A business group's push for lower taxes is irking rural municipalities and farmers in Saskatchewan.
The Saskatchewan Growth Coalition wants the province to make small government taxes lower to attract business, but rural groups say those proposals will leave them footing the bill.
"It's disappointing when we have what we think is a pretty good working relationship and then we see they are using their (campaign) to complain about RMs," Saskatchewan Association of Rural Municipalities President Ray Orb said.
Tax changes are the last thing rural municipalities need as they chase millions in unpaid oil and gas arrears, Orb said.
Last week, rural municipalities voted in wide margins for the provincial government to tighten rules for collecting on industry tax arrears that are blowing holes in their budgets.
One group estimated its 46 members are owed at least $19 million in taxes collectively.
With West Texas Intermediate floating at around $80 a barrel after years of low prices, they're looking to collect on their tabs.
But some members of the campaign say their taxes are already too high.
Lowering municipal mill rates — which determine property taxes — from 2.0 to .75 will mean "natural resource, manufacturing and construction sectors won’t unfairly incur the burden of property tax increases," argues the Saskatchewan Growth Coalition. Its members include the Canadian Association of Petroleum Producers and the Regina Chamber of Commerce.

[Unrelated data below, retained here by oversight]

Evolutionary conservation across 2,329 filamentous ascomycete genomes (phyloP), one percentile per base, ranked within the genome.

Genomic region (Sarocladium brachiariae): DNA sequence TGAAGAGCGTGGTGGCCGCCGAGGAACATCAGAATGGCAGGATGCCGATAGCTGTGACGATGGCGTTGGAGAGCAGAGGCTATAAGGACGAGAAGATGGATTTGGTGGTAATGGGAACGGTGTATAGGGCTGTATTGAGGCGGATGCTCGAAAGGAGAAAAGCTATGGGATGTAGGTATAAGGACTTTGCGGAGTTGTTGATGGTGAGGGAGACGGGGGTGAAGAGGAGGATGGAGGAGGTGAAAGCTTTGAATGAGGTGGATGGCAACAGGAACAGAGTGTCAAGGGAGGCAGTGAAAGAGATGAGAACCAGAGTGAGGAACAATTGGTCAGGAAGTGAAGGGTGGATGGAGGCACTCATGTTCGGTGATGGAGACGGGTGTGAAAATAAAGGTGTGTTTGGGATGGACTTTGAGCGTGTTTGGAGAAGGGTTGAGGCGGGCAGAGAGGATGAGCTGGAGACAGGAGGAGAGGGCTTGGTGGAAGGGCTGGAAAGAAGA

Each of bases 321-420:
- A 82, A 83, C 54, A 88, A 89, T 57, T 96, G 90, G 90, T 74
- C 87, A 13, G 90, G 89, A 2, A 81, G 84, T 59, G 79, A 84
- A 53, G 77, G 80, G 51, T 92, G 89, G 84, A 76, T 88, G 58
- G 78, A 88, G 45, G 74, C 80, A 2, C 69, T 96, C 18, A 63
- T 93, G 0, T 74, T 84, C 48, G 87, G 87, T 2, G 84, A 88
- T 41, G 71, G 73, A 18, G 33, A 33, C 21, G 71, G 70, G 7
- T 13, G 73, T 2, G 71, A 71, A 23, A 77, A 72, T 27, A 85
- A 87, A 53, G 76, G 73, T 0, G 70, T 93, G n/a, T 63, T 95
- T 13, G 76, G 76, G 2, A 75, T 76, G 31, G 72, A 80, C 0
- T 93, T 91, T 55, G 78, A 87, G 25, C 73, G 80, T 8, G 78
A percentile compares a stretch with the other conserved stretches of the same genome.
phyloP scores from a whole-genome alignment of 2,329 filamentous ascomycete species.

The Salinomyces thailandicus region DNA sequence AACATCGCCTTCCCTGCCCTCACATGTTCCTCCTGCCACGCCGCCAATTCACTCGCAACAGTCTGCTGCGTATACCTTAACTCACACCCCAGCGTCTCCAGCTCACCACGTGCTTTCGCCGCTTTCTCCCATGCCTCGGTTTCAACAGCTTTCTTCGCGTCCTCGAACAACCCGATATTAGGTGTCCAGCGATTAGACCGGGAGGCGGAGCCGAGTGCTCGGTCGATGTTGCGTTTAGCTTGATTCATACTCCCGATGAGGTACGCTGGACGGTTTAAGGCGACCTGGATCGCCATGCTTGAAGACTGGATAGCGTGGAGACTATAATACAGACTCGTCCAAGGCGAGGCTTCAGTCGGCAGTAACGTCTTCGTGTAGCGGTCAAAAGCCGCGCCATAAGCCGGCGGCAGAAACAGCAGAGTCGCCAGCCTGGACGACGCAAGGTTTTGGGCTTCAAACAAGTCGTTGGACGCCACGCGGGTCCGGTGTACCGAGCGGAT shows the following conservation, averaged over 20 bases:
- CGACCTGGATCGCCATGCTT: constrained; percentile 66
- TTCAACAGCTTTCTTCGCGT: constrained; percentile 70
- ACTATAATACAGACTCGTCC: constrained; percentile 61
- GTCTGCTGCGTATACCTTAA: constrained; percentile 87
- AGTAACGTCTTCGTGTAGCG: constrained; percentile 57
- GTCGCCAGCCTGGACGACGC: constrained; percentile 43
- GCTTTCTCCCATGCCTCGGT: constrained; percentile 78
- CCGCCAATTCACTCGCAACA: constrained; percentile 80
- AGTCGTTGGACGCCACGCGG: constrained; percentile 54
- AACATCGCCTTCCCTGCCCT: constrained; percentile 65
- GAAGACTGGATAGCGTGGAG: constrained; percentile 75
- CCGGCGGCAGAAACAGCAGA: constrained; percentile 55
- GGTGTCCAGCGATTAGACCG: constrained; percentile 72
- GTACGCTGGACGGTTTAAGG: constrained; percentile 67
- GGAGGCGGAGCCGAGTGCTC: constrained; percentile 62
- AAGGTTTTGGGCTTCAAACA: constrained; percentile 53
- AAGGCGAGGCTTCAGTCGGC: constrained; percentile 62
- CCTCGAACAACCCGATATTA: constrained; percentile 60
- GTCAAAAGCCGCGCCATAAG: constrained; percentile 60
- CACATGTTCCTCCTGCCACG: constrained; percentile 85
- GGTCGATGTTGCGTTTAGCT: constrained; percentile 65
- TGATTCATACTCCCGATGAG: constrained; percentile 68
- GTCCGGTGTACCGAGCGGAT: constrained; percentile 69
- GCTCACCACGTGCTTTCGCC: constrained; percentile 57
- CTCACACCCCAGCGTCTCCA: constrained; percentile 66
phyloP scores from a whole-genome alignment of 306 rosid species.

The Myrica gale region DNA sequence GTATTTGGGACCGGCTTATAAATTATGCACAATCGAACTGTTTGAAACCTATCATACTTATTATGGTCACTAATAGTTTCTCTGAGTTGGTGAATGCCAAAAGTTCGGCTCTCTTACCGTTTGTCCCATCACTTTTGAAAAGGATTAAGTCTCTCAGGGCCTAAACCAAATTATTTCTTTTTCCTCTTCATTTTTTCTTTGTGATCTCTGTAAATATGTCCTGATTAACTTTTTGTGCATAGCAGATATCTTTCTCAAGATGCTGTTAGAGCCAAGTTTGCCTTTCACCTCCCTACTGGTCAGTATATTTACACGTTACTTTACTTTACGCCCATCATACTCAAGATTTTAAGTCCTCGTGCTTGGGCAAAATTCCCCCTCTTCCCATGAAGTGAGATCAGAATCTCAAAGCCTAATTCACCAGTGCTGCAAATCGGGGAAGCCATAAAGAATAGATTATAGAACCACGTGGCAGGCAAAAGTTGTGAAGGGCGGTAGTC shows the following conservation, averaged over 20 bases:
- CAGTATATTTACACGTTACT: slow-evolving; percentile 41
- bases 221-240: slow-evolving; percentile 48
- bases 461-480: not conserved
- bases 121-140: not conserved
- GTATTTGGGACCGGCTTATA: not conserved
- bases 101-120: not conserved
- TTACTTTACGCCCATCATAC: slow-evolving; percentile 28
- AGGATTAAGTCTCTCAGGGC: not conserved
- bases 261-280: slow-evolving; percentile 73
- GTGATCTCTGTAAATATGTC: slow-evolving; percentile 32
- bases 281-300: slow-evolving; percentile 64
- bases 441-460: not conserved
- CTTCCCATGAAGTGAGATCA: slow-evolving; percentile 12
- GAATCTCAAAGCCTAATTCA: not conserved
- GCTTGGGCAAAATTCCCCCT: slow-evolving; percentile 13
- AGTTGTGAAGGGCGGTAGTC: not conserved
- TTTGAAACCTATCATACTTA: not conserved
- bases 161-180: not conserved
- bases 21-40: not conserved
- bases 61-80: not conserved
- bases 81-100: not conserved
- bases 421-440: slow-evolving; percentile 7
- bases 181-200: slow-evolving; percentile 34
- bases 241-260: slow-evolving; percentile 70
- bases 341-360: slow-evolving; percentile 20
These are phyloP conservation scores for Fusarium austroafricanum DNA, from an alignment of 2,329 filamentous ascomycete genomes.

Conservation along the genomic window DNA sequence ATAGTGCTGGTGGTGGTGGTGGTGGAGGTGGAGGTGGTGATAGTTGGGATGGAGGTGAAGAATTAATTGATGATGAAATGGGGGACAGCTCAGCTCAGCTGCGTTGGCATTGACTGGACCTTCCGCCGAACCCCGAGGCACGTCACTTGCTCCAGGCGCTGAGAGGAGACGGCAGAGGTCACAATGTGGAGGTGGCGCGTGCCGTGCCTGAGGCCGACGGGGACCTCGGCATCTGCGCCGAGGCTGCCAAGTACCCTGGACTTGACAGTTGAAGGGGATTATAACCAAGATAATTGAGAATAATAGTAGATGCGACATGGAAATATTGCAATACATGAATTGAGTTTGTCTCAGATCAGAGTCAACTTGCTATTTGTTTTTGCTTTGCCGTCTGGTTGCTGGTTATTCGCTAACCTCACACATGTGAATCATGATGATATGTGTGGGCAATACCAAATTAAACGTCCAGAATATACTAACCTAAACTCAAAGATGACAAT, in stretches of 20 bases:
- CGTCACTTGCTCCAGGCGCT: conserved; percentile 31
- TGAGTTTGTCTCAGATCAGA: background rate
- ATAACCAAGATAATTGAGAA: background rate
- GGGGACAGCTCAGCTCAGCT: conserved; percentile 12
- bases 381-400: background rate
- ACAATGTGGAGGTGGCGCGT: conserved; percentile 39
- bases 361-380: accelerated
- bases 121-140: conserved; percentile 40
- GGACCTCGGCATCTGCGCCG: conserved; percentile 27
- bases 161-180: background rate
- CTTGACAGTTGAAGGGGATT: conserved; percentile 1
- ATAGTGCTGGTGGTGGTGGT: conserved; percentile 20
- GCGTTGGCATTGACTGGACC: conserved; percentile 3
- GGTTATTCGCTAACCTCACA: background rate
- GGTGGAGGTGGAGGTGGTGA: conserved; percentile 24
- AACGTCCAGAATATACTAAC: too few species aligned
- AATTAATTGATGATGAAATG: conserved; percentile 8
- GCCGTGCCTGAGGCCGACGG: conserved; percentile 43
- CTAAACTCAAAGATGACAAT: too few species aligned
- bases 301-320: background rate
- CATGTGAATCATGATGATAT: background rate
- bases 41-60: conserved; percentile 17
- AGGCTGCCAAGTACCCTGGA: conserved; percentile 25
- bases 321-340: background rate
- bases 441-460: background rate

That would mean higher costs for farmers, according to a prepared statement from Todd Lewis, president of the Agricultural Producers Association of Saskatchewan.
Making those changes could double farm property taxes in some parts of the province, he wrote.
“Farmers and ranchers built our essential rural infrastructure over the decades, and we are now at risk of subsidizing other users that want to take advantage of our investment."
David MacLean said that's oversimplifying the issue.
Taxes are so high in some municipalities that businesses like oil and gas firms will go to other jurisdictions like Alberta, said MacLean, who's the Saskatchewan and Alberta vice president of Canadian Manufacturers and Exporters.
He said some municipalities around Lloydminster — an area which has previously raised oil and gas arrears concerns — have particularly high rates and those costs trickle down through the supply chain, affecting the whole economy.
"If you make the argument oil and gas or manufacturers use a lot of infrastructure, you've got to back that up," Maclean said. "We submit that it's not really the case anymore."
Orb said he agrees with the campaign on the need for greater municipal transparency, but said the campaign is "straining" rural relationships with industry.
He hopes to meet with the organizations and businesses behind the campaign, he said.
"You need to foster these kinds of relationships and not let them fall apart."
Nick Pearce, Local Journalism Initiative Reporter, The StarPhoenix